[whatwg] AppCache-related e-mails

Michael Nordman michaeln at google.com
Fri Jul 1 12:33:34 PDT 2011

A common request that maybe we can agree upon is the ability to list the
manifests that are cached and to delete them via script. Something like...
  String[] window.applicationCache.getManifests();  // returns appcache
manifest for the origin
  void window.applicationCache.deleteManifest(manifestUrl);

I think it's clear from this discussion (and others) that the overall
appcache feature set leaves something to be desired, but it's less clear how
to best satisfy the "desirements". Until there is some clarity, it's hard to
see how the community is going to make progress. Personally, I think whats
needed to move things forward is for browser vendors to do some independent
innovating to see what works and what doesn't work.

>> @Hixie... any idea when the appcache feature set will be up for a growth
>> spurt? I think there's an appetite for another round of features in the
>> offline app developers that i communicate with. There's been some recent
>> interest here in pursuing a means of programatically producing a
>> response instead of just returning static content.
> Who implements it currently? Is there a test suite? Those are the main
> things that would gate a dramatic addition of new features.

Well, nobody yet; but I have a roadmap in mind that builds up to that. Much
of the discussion in this thread has been on the second item. Mobile
developers are particularly interested 2 to avoid HTTP cache churn and the
cost of HTTP cache validation. In this roadmap, you can see that it would
also allow pages vended from servers to make use of "executable intercept

-1. [DONE] Support for cross-origin HTTPS resources.

0. [DONE] A means of not invoking the fallback resource for some error
responses that would generally result in the fallback resource being
returned. An additional response header would suite they're needs...
something like...
x-chromium-appcache-fallback-override: disallow-fallback
If a response header is present with that value, the fallback response would
not be returned.

1. [UNDER CONFUSING DISCUSSION] Allow a syntax to associate a page with an
application cache, but does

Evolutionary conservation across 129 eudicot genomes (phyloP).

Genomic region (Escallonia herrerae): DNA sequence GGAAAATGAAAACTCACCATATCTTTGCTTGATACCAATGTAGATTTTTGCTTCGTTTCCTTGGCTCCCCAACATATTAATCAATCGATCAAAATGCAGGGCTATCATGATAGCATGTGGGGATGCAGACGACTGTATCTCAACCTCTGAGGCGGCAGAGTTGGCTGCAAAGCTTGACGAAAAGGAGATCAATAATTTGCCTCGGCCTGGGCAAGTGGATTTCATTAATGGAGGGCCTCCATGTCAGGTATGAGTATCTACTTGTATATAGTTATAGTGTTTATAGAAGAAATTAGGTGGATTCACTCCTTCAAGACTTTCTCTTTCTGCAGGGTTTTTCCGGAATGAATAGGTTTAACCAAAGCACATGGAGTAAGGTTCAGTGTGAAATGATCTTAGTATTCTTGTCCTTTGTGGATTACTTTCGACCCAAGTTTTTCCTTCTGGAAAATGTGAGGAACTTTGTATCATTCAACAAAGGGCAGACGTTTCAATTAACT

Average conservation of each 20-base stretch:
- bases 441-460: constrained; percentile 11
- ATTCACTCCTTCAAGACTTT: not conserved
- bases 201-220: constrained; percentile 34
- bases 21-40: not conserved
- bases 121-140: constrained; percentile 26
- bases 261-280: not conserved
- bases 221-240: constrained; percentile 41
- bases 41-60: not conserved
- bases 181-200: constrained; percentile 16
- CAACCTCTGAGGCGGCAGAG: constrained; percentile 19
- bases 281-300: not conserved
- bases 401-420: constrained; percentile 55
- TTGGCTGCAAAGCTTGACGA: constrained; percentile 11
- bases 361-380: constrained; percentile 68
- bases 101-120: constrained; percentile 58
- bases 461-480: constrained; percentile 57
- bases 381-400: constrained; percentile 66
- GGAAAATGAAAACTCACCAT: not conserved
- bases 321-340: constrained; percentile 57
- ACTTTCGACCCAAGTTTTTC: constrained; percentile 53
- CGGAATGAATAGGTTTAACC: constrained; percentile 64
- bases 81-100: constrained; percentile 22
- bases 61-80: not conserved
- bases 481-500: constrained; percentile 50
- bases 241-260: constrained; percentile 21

not add that page to the cache. A common feature request also mentioned on
the whatwg list, but it's not getting any engagement from other browser
vendors or the spec writer (which is kind of frustrating). The premise is to
allow pages vended from a server to take advantage of the resources in an
application cache when loading subresources. A perfectly reasonable
request, <http useManifest='x'>.

2. Introduce a new manifest file section to INTERCEPT requests into a prefix
matched url namespace and satisfy them with a cached resource. The resulting
page would be free to interpret the location url and act accordingly based
on the path and query elements beyond the prefix matched url string. This
section would be similar to the FALLBACK section in that prefix matching is
involved, but different in that instead of being used only in the case of a
network/server error, the cached INTERCEPT resource would be used
immediately w/o first going to the server.
  urlprefix redirect newlocationurl
  urlprefix return cachedresourceurl

Here's where the INTERCEPT namespace could fit into the changes to the
network model.
   if (url is EXPLICITLY_CACHED)  // exact match
     return cached_response;
   if (url is in NETWORK namespace) // prefix match
     return network_response_as_usual;
   if (url is in INTERCEPT namespace) // prefix match <---- this is the new
     return handle_intercepted_request_accordingly
   if (url is in FALLBACK namespace) // prefix match
     return network_response_but_fallback_where_needed;
     return network_response;
     return synthesized_error_response;

3. Allow an INTERCEPT cached resources to be "executable". Instead of simply
returning the cached resource or redirect in response to the request, load
it into a
background worker context (if not already loaded) and invoke a function in
that context to asynchronously compute response headers and body based on
the request headers (including cookie) and body. The background worker would
have access to various local storage facilities (fileSystem, indexed/sqlDBs)
as well as the ability to make network requests via XHR.
  urlprefix execute cachedexecutableresourceurl

4. Create a syntax to allow FALLBACK resources to be similarly executable in
a background worker context.

5. Some kind of auto-update policy where the appcache is refreshed w/o the
app running.

There are a couple of features that are not on this list that I want to call

* The ability to add(url) and remove(url) the appcache is not on the list.
FileSystem urls cover a lot of this already, and the ability to cache adhoc
resources and later load them via http urls could be composed out of the
filesystem and executable handlers. Although having add(url) and remove(url)
could probably make for a friendlier API, so maybe this should be squeezed
somewhere inbetween 1 and 3. Or maybe an intercept handler directive could
bind a url prefix to a directory in the origins FileSystem?
   urlprefix filesystem_temp /path/to/dir/in/temp/web_file_system
   urlprefix filesystem_pers /path/to/dir/in/persistent/...

* A Gears-like 'querymatching' capability is not on the list, executable
handlers subsume that in a much better way.

On Thu, Jun 30, 2011 at 8:22 PM, Felix Halim <felix.halim at gmail.com> wrote:

> On Fri, Jul 1, 2011 at 12:40 AM, timeless <timeless at gmail.com> wrote:
> > It's possible to build a main page so that it can update its content
> > using a subresource. You can use iframes, javascript (including json),
> > xmlhttprequests, or other things to do this.